I am buying a few more shares once it dips again..IF it does...but i think in the next 365 days LMT will announce a stock split...so I am hopeful
I like stock splits so I hope you are correct. I was only able to participate in the last one, but it made a big difference. Al
See Chart Looks like a top. See ya at $120.
copy and paste
Sellers can keep kicking this stock below 190, but someone, somewhere, will keep bringing LMT back to 190.
Ignore the talking heads saying this stock is overvalued. If the powers that be wanted LMT to stay lower than 190, they would. As their motto goes...they never forget who they're working for.
And neither should you.
Well... so LMT has struggled to stay above the 200 day SMA since beginning of May, and has now clearly broken down through it. A 50/200 day SMA death cross appears imminent. Is it finally time to short this stock?
I will keep adding LMT shares on weakness and dips..only have a starter position here, I bought this will the intention of getting a stock split in the next year or two...
Lockheed Martin (LMT) has 3 splits in our Lockheed Martin stock split history database. The first split for LMT took place on September 09, 1983. This was a 3 for 1 split, meaning for each share of LMT owned pre-split, the shareholder now owned 3 shares. For example, a 1000 share position pre-split, became a 3000 share position following the split. LMT's second split took place on March 16, 1995. This was a 163 for 100 split, meaning for each 100 shares of LMT owned pre-split, the shareholder now owned 163 shares. For example, a 3000 share position pre-split, became a 4890 share position following the split. LMT's third split took place on January 04, 1999. This was a 2 for 1 split, meaning for each share of LMT owned pre-split, the shareholder now owned 2 shares. For example, a 4890 share position pre-split, became a 9780 share position following the split.
When a company such as Lockheed Martin splits its shares, the market capitalization before and after the split takes place remains stable, meaning the shareholder now owns more shares but each are valued at a lower price per share. Often, however, a lower priced stock on a per-share basis can attract a wider range of buyers. If that increased demand causes the share price to appreciate, then the total market capitalization rises post-split. This does not always happen, however, often depending on the underlying fundamentals of the business. Looking at the Lockheed Martin stock split history from start to finish, an original position size of 1000 shares would have turned into 9780 today. Below, we examine the compound annual growth rate — CAGR for short — of an investment into Lockheed Martin shares, starting with a $10,000 purchase of LMT, presented on a split-history-adjusted basis factoring in the complete Lockheed Martin stock split history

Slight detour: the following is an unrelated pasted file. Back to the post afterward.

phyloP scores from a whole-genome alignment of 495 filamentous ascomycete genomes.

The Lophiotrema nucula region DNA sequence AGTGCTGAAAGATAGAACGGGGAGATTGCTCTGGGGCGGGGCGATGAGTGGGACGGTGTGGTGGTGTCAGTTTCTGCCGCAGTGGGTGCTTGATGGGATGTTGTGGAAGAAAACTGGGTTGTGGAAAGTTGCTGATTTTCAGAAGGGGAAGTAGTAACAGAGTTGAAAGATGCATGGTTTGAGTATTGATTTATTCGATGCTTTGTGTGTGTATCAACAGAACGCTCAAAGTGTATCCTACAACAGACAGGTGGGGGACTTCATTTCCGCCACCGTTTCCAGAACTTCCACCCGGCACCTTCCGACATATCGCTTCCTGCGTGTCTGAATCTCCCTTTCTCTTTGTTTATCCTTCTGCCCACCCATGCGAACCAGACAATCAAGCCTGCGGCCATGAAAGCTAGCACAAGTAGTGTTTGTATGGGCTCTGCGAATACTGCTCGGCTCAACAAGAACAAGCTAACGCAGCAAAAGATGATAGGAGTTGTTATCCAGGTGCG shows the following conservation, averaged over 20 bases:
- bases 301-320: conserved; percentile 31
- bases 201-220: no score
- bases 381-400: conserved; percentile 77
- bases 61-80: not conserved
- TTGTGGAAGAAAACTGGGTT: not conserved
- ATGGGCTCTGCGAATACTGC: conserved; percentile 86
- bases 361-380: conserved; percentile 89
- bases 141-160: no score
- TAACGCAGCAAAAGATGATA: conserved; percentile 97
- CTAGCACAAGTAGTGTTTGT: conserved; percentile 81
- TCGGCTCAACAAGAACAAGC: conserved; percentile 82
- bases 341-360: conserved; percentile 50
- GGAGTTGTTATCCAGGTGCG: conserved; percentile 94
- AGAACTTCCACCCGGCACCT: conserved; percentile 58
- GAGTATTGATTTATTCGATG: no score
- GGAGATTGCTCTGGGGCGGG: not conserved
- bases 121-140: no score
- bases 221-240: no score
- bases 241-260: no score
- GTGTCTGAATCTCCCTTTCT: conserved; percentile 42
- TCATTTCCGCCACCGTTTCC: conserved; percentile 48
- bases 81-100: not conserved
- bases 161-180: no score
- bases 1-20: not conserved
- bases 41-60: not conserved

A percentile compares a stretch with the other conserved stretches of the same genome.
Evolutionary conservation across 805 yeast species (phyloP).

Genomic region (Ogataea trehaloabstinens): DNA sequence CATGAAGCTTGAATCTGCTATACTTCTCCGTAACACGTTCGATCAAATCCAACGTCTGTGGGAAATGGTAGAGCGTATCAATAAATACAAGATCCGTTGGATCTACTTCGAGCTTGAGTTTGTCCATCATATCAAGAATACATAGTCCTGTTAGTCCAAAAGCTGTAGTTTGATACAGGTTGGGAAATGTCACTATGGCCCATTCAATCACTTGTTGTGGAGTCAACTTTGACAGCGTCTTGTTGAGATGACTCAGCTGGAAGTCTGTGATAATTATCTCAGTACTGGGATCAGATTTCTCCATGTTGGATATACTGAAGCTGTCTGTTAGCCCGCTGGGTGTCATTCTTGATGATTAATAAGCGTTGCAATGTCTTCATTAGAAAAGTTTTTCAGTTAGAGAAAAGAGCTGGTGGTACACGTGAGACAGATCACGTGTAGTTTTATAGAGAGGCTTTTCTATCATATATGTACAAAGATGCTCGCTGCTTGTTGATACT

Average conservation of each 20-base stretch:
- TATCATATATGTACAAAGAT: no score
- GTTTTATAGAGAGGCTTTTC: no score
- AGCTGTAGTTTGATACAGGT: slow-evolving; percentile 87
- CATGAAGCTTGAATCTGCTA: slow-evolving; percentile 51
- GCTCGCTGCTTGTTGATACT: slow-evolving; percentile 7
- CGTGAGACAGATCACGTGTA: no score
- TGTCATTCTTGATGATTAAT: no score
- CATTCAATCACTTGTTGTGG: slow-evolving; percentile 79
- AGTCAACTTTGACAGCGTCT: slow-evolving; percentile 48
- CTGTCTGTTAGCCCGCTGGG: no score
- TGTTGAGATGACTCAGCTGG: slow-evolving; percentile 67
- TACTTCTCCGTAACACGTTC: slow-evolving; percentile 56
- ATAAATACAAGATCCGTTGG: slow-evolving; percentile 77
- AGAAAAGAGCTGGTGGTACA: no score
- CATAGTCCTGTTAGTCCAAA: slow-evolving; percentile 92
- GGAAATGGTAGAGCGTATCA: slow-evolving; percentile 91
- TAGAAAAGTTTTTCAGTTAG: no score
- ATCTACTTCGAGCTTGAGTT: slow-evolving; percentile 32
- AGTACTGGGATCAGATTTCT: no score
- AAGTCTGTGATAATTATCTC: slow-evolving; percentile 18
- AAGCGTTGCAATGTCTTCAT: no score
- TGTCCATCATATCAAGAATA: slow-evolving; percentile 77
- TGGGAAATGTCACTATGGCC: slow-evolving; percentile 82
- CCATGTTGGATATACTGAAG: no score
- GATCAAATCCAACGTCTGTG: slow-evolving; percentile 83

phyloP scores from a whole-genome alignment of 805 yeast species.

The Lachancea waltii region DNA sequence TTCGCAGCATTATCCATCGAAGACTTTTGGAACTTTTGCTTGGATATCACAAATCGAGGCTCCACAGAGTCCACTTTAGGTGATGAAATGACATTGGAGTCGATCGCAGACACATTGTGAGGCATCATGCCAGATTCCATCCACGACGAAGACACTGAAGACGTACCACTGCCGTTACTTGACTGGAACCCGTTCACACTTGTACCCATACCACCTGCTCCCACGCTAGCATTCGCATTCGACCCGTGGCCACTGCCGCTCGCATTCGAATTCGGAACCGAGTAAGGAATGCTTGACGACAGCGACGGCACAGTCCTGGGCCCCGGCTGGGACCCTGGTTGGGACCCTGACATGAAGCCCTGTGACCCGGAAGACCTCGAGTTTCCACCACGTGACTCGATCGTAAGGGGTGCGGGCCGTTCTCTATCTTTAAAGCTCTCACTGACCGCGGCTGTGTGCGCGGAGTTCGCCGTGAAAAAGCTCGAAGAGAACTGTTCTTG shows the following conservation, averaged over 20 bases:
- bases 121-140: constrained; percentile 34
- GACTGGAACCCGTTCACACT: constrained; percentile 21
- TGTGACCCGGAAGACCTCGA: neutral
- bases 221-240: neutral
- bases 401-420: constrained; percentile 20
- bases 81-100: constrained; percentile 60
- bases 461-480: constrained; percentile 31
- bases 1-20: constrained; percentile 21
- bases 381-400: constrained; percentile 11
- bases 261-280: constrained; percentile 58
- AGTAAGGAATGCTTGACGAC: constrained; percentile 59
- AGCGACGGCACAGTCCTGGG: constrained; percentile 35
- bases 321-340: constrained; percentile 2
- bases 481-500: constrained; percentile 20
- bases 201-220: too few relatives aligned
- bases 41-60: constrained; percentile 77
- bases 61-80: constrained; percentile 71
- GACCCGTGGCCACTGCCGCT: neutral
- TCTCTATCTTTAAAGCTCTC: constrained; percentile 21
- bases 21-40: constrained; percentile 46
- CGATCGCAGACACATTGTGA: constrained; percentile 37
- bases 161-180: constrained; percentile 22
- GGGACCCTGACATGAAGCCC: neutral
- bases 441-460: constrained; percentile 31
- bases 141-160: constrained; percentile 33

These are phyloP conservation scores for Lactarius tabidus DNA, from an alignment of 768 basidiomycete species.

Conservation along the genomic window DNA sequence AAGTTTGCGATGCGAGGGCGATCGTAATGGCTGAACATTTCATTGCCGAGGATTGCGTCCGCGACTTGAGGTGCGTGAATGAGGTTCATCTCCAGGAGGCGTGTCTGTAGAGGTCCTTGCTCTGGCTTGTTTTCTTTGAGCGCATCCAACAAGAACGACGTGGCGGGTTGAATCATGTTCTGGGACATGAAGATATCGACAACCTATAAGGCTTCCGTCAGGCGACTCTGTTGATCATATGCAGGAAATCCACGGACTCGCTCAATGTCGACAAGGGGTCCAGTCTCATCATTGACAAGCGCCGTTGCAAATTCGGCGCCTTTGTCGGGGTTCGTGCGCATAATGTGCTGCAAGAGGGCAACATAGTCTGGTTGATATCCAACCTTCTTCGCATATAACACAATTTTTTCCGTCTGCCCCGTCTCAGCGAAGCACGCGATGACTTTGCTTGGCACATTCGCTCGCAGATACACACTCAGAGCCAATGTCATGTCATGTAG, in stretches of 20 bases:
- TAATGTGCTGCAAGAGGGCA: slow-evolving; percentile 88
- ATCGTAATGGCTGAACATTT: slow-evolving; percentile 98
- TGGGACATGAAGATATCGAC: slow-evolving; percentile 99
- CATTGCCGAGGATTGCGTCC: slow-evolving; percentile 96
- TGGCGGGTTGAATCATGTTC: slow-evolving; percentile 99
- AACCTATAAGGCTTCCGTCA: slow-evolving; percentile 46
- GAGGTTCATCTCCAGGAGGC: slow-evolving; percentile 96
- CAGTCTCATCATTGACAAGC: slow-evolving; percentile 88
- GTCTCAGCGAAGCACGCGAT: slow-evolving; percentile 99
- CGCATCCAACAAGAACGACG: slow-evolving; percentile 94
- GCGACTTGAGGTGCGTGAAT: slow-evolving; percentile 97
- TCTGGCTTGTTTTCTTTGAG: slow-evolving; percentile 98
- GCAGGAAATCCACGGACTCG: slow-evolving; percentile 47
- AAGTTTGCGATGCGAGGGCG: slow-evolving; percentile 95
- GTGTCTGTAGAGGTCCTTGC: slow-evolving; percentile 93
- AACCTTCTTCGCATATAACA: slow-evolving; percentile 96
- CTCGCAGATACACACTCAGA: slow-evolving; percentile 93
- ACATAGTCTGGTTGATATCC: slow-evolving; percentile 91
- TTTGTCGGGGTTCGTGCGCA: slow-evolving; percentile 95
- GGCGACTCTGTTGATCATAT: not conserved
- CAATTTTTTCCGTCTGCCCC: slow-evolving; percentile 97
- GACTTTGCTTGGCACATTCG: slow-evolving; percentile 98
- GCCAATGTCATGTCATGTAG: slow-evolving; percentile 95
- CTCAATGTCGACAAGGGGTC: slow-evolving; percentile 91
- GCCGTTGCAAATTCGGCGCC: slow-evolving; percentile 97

An unmanned SpaceX cargo mission crashed back to Earth today (June 28), marking the third failure of a resupply flight to the International Space Station in the past eight months.
SpaceX's robotic Dragon capsule blasted off atop the company's two-stage Falcon 9 rocket as planned today at 10:21 a.m. EDT (1421 GMT) from Florida's Cape Canaveral Air Force Station, headed for the orbiting lab. But something went wrong about two minutes into the flight, and the rocket broke apart, raining debris out of the sky.
"There was an overpressure event in the upper stage liquid oxygen tank. Data suggests counterintuitive cause," SpaceX founder and CEO Elon Musk said via Twitter today, which is, incidentally, his 44th birthday. "That's all we can say with confidence right now. Will have more to say following a thorough fault tree analysis."
Cost of the booster due to this failure ~ $130M (average cost, $1.6B for 12 flights)
Cost of the payload due to this failure is TBD
3 failures to re-supply the International Space Station in the last 9 months;
1) Orbital ATK's Antares Rocket (Oct '14)
2) Russian Progress Rocket (May '15)
3) SpaceX Falcon 9 Rocket (June '15)
ULA has successfully launched their last 96 missions
Does not set a good precedence for SpaceX's attempt at future contracts to launch US Government payloads.
(NYSE: LMT) declared a quarterly dividend of $1.50 per share, or $6 annualized.
The dividend will be payable on September 25, 2015, to stockholders of record on September 1, 2015, with an ex-dividend date of August 28, 2015.
The annual yield on the dividend is 3.1 percent.